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Original Article

Cephalalgia 32(13) 953962 ! International Headache Society 2012 Reprints and permissions: sagepub.co.uk/journalsPermissions.nav DOI: 10.1177/0333102412452047 cep.sagepub.com

Responsiveness of efficacy endpoints in clinical trials with over the counter analgesics for headache
Bernhard Aicher1, Hubertus Peil1, Barbara Peil2 and Hans-Christoph Diener3

Abstract Aim: To quantify and compare the responsiveness within the meaning of clinical relevance of efficacy endpoints in a clinical trial with over the counter (OTC) analgesics for headache. Efficacy endpoints and observed differences in clinical trials need to be clinically meaningful and mirror the change in the clinical status of a patient. This must be demonstrated for the specific disease indication and the particular patient population based on the application of treatments with proven efficacy. Methods: Patients global efficacy assessment during two study phases (pre-phase and treatment phase) was used to classify patients as satisfied or non-satisfied with the efficacy of their medication. The analysis is based on 1734 patients included in the efficacy analysis of a randomized, placebo-controlled, double-blind, multi-centre parallel group trial with six treatment arms. Based on this classification and the pain intensity recorded by the patients on a 100 mm visual analogue scale, group differences by assessment categories and receiver operating characteristic (ROC) curve methods were used to quantify responsiveness of the efficacy endpoints time to 50% pain relief, time until reduction of pain intensity to 10 mm, weighted sum of pain intensity difference (%SPIDweighted), pain intensity difference (PID) relative to baseline at 2 hours, and pain-free at 2 hours. Results: Clinically relevant differences between patients satisfied and non-satisfied with the treatment were observed for all efficacy endpoints. Patients with the highest rating of efficacy had the fastest and strongest pain relief. In comparison, patients assessing efficacy as less good reached a 50% pain relief on average nearly an hour later than those scoring efficacy as at least good. Simultaneously, their extent of pain relief was only half as great 2 hours after medication intake. Patients scoring efficacy as poor experienced practically no pain relief within the 4 hour observation interval. ROC curve calculations confirmed an adequate responsiveness for all continuous endpoints. The following cut-off points for differentiating between satisfied and non-satisfied patients were deduced from the data in the pre- and treatment phase, respectively: time to 50% pain relief 1:10 and 1:31 h:min, time until reduction of pain intensity to 10 mm 2:40 and 3:00 h:min, %SPIDweighted 68 and 64%, PID at 2 hours 35 and 35 mm. The sensitivity and specificity based on these cut-off points ranged from 70 to 79%. The binary endpoint pain-free at 2 hours showed a clearly higher specificity (80 and 87%) than sensitivity (65 and 61%) in the pre- and treatment phase, respectively. Conclusions: When global assessment of efficacy by the patient was used as external criterion, ROC curve calculations confirmed a high responsiveness for all efficacy endpoints included in this study. Clinically relevant differences between patients satisfied and non-satisfied with the treatment were observed. The endpoint %SPIDweighted proved slightly but consistently superior to the other endpoints. SPID and %SPIDweighted are not easy to interpret and the time course of pain reduction is of high importance for the patients in the treatment of acute pain, including headache. The endpoint pain-free at 2 hours showed the expected high specificity, but at the cost of a concurrently low sensitivity and clearly makes less use of the available information than the endpoint time to 50% pain reduction, which combines the highly relevant aspects of time course and extent of pain reduction. Responsiveness, the ability of an outcome measure to detect clinically important changes in a specific condition of a patient, should be added in future revisions of IHS guidelines for clinical trials in headache disorders.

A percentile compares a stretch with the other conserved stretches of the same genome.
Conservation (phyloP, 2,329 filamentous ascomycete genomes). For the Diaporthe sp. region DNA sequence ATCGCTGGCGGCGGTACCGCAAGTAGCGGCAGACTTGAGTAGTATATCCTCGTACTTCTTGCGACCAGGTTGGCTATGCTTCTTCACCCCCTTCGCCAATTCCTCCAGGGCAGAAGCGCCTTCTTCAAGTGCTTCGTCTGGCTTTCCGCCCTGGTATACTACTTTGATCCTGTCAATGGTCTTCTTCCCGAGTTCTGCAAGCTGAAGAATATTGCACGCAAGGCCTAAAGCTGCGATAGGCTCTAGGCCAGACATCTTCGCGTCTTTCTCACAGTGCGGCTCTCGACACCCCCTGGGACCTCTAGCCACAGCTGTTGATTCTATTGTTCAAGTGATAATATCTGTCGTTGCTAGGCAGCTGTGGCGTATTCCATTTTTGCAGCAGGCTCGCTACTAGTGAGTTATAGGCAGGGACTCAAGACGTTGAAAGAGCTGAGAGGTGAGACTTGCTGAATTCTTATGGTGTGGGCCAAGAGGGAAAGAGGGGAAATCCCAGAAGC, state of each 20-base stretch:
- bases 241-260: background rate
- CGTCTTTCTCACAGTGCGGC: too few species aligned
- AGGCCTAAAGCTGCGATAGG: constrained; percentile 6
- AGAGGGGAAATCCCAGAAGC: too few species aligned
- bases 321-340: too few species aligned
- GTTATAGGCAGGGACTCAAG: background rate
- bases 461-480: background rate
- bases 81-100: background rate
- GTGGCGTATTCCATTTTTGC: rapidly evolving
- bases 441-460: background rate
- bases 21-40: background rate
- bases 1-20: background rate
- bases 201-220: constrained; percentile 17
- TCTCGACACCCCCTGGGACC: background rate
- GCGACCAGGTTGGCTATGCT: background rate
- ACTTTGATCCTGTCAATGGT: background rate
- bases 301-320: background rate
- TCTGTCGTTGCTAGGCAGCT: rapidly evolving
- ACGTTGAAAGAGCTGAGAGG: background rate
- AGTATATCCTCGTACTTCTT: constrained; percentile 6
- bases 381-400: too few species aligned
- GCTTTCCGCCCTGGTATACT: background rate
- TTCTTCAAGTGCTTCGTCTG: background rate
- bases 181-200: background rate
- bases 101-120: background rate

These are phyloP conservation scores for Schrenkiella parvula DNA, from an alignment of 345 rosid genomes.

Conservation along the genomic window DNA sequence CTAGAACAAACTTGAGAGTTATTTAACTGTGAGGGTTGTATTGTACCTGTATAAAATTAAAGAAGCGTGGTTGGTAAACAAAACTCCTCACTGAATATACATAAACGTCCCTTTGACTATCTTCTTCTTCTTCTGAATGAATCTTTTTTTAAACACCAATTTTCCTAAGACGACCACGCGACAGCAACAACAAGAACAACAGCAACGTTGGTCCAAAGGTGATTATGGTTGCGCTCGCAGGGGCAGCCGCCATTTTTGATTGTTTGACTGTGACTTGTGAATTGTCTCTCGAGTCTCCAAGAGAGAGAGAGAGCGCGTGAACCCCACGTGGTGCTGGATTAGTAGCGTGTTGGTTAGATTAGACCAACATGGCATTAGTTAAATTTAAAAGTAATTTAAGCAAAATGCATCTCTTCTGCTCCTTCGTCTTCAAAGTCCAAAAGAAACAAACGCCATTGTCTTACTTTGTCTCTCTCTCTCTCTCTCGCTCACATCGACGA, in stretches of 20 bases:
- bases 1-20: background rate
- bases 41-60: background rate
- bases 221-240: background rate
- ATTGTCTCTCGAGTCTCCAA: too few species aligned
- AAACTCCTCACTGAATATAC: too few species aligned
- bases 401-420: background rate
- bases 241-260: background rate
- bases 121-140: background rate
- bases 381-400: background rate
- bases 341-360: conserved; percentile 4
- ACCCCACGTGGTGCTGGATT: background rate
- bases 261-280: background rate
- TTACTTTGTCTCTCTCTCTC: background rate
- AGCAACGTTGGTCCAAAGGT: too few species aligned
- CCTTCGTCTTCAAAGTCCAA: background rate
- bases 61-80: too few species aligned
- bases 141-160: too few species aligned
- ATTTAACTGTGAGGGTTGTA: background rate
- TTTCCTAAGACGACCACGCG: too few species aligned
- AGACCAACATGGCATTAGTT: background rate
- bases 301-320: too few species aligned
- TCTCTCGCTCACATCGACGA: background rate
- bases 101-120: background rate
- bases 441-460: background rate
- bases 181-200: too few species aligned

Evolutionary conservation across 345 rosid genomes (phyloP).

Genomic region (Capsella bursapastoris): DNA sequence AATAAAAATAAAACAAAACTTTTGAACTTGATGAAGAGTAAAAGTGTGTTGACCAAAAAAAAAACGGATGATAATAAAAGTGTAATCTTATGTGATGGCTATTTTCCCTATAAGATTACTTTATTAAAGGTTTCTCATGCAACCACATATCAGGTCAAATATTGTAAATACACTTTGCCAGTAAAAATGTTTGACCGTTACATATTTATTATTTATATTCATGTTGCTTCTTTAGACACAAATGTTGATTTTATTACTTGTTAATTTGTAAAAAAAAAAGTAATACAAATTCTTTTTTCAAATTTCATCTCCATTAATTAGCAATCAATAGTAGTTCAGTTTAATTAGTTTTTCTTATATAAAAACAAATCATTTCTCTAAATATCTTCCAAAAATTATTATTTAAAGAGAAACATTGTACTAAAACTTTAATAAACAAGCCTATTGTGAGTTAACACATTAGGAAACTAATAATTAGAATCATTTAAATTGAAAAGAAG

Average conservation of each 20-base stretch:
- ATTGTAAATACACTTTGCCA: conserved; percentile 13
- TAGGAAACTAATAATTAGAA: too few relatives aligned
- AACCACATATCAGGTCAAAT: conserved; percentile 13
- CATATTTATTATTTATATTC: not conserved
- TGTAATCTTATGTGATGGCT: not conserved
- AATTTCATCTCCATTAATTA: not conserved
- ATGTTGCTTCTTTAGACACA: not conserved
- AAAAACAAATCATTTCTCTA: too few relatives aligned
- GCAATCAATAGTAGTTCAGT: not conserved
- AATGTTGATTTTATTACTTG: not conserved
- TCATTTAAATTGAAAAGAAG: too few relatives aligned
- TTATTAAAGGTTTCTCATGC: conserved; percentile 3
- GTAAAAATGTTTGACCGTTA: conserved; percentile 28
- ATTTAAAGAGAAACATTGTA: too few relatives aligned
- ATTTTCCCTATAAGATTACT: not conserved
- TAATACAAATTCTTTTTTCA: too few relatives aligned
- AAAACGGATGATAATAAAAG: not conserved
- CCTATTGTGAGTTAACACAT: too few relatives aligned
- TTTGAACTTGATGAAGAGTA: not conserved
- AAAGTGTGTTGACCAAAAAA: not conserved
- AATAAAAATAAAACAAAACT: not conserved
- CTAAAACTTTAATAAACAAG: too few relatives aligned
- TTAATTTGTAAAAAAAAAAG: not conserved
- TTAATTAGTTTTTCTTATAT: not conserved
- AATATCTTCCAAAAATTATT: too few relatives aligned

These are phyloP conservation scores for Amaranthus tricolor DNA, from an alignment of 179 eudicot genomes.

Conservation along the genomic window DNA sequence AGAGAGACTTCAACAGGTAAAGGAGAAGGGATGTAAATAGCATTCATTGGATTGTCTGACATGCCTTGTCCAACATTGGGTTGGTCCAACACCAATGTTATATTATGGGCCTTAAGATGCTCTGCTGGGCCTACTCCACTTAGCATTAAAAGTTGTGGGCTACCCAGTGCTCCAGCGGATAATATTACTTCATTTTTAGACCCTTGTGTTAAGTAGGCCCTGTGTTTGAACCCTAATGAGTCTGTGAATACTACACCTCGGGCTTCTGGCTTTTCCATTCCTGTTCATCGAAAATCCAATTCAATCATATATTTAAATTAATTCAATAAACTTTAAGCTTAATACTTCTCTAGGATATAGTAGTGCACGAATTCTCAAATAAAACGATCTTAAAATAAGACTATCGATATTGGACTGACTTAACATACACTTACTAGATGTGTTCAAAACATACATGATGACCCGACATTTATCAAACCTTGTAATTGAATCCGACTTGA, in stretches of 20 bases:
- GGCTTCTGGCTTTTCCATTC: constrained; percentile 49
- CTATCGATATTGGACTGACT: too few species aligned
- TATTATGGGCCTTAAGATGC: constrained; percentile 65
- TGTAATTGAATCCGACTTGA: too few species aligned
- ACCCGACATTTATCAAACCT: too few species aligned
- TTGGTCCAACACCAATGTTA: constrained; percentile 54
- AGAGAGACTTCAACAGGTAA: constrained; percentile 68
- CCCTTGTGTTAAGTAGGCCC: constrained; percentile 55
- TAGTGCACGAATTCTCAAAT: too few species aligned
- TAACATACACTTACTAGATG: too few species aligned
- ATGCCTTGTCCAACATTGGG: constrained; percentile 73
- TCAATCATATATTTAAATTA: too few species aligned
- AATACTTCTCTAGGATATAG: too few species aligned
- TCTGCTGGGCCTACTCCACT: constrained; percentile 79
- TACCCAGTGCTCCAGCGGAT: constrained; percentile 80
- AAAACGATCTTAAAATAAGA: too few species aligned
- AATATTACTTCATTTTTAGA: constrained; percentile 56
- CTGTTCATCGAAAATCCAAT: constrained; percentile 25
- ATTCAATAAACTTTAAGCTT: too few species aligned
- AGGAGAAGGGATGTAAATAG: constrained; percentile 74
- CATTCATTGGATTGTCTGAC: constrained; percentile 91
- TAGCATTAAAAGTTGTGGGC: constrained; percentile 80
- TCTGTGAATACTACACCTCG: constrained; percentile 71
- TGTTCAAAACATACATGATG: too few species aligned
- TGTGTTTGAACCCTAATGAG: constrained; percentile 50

Boehringer Ingelheim Pharma GmbH & Co. KG, Germany 2 Institute of Medical Biometry and Informatics Heidelberg, Germany 3 University Duisburg-Essen, Germany

Corresponding author: Hans-Christoph Diener, Department of Neurology and Headache Centre, University Hospital Essen, Hufelandstrasse 55, 45147 Essen. Email: hans.diener@uni-duisburg-essen.de

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Keywords Responsiveness of efficacy endpoints, clinical relevance, over the counter analgesics, headache, ROC curve calculations, randomized clinical trials
Date received: 13 March 2012; revised: 15 May 2012; accepted: 27 May 2012

Introduction